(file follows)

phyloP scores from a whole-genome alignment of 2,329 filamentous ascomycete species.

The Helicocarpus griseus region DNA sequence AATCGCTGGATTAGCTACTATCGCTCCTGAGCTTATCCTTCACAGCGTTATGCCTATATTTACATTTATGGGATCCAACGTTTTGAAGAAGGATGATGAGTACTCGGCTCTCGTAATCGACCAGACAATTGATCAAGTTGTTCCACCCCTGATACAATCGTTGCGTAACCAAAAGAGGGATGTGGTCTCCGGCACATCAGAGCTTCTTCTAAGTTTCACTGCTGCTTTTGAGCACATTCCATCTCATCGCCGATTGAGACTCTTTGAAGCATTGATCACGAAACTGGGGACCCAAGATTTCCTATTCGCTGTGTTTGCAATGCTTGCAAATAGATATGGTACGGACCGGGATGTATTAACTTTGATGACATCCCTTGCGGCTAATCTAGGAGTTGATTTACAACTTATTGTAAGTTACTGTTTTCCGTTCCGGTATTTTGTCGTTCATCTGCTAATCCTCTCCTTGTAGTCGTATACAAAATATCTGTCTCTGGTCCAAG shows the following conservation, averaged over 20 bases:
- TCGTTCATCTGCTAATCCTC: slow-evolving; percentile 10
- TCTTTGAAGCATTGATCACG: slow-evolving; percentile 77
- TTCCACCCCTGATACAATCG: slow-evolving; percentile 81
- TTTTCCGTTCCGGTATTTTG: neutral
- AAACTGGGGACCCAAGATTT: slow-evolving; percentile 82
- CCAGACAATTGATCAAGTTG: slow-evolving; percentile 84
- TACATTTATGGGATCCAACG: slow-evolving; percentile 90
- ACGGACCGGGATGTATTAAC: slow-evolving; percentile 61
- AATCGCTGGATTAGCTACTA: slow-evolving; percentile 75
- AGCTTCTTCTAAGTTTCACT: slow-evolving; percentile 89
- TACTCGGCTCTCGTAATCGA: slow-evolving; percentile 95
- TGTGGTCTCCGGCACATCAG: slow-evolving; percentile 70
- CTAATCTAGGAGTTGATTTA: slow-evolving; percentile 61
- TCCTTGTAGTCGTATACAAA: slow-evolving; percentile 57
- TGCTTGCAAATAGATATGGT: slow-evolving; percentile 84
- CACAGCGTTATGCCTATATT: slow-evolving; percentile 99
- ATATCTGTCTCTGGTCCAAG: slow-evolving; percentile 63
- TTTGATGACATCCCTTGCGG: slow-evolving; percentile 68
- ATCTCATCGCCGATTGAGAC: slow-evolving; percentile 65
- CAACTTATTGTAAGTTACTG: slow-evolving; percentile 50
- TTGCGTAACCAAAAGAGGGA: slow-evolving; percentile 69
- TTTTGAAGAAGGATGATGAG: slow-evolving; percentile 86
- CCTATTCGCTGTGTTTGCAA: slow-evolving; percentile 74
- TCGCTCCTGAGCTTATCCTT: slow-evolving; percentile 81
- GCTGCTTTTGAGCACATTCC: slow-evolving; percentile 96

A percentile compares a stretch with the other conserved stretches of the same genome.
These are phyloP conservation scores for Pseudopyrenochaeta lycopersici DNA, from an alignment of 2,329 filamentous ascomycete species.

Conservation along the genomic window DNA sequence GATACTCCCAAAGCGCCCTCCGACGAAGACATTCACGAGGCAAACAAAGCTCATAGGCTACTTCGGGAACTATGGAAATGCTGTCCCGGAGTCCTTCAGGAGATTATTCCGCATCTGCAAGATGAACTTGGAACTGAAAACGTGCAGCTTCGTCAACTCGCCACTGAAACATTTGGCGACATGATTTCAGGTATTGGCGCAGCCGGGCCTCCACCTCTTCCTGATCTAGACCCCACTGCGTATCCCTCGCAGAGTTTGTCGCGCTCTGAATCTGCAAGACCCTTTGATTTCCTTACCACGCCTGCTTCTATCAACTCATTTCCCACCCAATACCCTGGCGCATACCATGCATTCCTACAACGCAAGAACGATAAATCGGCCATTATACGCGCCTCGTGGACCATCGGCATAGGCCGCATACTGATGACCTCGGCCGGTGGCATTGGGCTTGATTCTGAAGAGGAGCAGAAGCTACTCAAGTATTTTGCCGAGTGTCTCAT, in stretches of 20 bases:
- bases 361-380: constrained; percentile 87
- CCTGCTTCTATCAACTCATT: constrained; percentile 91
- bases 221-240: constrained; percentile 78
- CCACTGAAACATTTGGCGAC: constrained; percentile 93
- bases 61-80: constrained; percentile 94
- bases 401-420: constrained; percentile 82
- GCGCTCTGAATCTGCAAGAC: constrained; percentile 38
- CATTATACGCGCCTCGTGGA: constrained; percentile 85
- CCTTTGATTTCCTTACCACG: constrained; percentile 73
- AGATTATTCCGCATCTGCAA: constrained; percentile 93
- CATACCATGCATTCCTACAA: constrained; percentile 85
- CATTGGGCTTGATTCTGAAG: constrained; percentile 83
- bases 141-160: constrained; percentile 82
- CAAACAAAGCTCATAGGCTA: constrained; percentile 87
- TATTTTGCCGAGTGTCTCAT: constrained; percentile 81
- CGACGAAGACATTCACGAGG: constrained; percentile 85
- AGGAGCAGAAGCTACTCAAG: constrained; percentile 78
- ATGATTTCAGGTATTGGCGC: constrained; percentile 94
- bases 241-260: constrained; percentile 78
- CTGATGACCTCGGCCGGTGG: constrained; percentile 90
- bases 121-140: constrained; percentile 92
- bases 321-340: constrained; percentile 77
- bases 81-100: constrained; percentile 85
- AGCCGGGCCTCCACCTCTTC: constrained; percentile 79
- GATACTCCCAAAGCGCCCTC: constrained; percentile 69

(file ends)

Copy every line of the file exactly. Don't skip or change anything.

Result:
phyloP scores from a whole-genome alignment of 2,329 filamentous ascomycete species.

The Helicocarpus griseus region DNA sequence AATCGCTGGATTAGCTACTATCGCTCCTGAGCTTATCCTTCACAGCGTTATGCCTATATTTACATTTATGGGATCCAACGTTTTGAAGAAGGATGATGAGTACTCGGCTCTCGTAATCGACCAGACAATTGATCAAGTTGTTCCACCCCTGATACAATCGTTGCGTAACCAAAAGAGGGATGTGGTCTCCGGCACATCAGAGCTTCTTCTAAGTTTCACTGCTGCTTTTGAGCACATTCCATCTCATCGCCGATTGAGACTCTTTGAAGCATTGATCACGAAACTGGGGACCCAAGATTTCCTATTCGCTGTGTTTGCAATGCTTGCAAATAGATATGGTACGGACCGGGATGTATTAACTTTGATGACATCCCTTGCGGCTAATCTAGGAGTTGATTTACAACTTATTGTAAGTTACTGTTTTCCGTTCCGGTATTTTGTCGTTCATCTGCTAATCCTCTCCTTGTAGTCGTATACAAAATATCTGTCTCTGGTCCAAG shows the following conservation, averaged over 20 bases:
- TCGTTCATCTGCTAATCCTC: slow-evolving; percentile 10
- TCTTTGAAGCATTGATCACG: slow-evolving; percentile 77
- TTCCACCCCTGATACAATCG: slow-evolving; percentile 81
- TTTTCCGTTCCGGTATTTTG: neutral
- AAACTGGGGACCCAAGATTT: slow-evolving; percentile 82
- CCAGACAATTGATCAAGTTG: slow-evolving; percentile 84
- TACATTTATGGGATCCAACG: slow-evolving; percentile 90
- ACGGACCGGGATGTATTAAC: slow-evolving; percentile 61
- AATCGCTGGATTAGCTACTA: slow-evolving; percentile 75
- AGCTTCTTCTAAGTTTCACT: slow-evolving; percentile 89
- TACTCGGCTCTCGTAATCGA: slow-evolving; percentile 95
- TGTGGTCTCCGGCACATCAG: slow-evolving; percentile 70
- CTAATCTAGGAGTTGATTTA: slow-evolving; percentile 61
- TCCTTGTAGTCGTATACAAA: slow-evolving; percentile 57
- TGCTTGCAAATAGATATGGT: slow-evolving; percentile 84
- CACAGCGTTATGCCTATATT: slow-evolving; percentile 99
- ATATCTGTCTCTGGTCCAAG: slow-evolving; percentile 63
- TTTGATGACATCCCTTGCGG: slow-evolving; percentile 68
- ATCTCATCGCCGATTGAGAC: slow-evolving; percentile 65
- CAACTTATTGTAAGTTACTG: slow-evolving; percentile 50
- TTGCGTAACCAAAAGAGGGA: slow-evolving; percentile 69
- TTTTGAAGAAGGATGATGAG: slow-evolving; percentile 86
- CCTATTCGCTGTGTTTGCAA: slow-evolving; percentile 74
- TCGCTCCTGAGCTTATCCTT: slow-evolving; percentile 81
- GCTGCTTTTGAGCACATTCC: slow-evolving; percentile 96

A percentile compares a stretch with the other conserved stretches of the same genome.
These are phyloP conservation scores for Pseudopyrenochaeta lycopersici DNA, from an alignment of 2,329 filamentous ascomycete species.

Conservation along the genomic window DNA sequence GATACTCCCAAAGCGCCCTCCGACGAAGACATTCACGAGGCAAACAAAGCTCATAGGCTACTTCGGGAACTATGGAAATGCTGTCCCGGAGTCCTTCAGGAGATTATTCCGCATCTGCAAGATGAACTTGGAACTGAAAACGTGCAGCTTCGTCAACTCGCCACTGAAACATTTGGCGACATGATTTCAGGTATTGGCGCAGCCGGGCCTCCACCTCTTCCTGATCTAGACCCCACTGCGTATCCCTCGCAGAGTTTGTCGCGCTCTGAATCTGCAAGACCCTTTGATTTCCTTACCACGCCTGCTTCTATCAACTCATTTCCCACCCAATACCCTGGCGCATACCATGCATTCCTACAACGCAAGAACGATAAATCGGCCATTATACGCGCCTCGTGGACCATCGGCATAGGCCGCATACTGATGACCTCGGCCGGTGGCATTGGGCTTGATTCTGAAGAGGAGCAGAAGCTACTCAAGTATTTTGCCGAGTGTCTCAT, in stretches of 20 bases:
- bases 361-380: constrained; percentile 87
- CCTGCTTCTATCAACTCATT: constrained; percentile 91
- bases 221-240: constrained; percentile 78
- CCACTGAAACATTTGGCGAC: constrained; percentile 93
- bases 61-80: constrained; percentile 94
- bases 401-420: constrained; percentile 82
- GCGCTCTGAATCTGCAAGAC: constrained; percentile 38
- CATTATACGCGCCTCGTGGA: constrained; percentile 85
- CCTTTGATTTCCTTACCACG: constrained; percentile 73
- AGATTATTCCGCATCTGCAA: constrained; percentile 93
- CATACCATGCATTCCTACAA: constrained; percentile 85
- CATTGGGCTTGATTCTGAAG: constrained; percentile 83
- bases 141-160: constrained; percentile 82
- CAAACAAAGCTCATAGGCTA: constrained; percentile 87
- TATTTTGCCGAGTGTCTCAT: constrained; percentile 81
- CGACGAAGACATTCACGAGG: constrained; percentile 85
- AGGAGCAGAAGCTACTCAAG: constrained; percentile 78
- ATGATTTCAGGTATTGGCGC: constrained; percentile 94
- bases 241-260: constrained; percentile 78
- CTGATGACCTCGGCCGGTGG: constrained; percentile 90
- bases 121-140: constrained; percentile 92
- bases 321-340: constrained; percentile 77
- bases 81-100: constrained; percentile 85
- AGCCGGGCCTCCACCTCTTC: constrained; percentile 79
- GATACTCCCAAAGCGCCCTC: constrained; percentile 69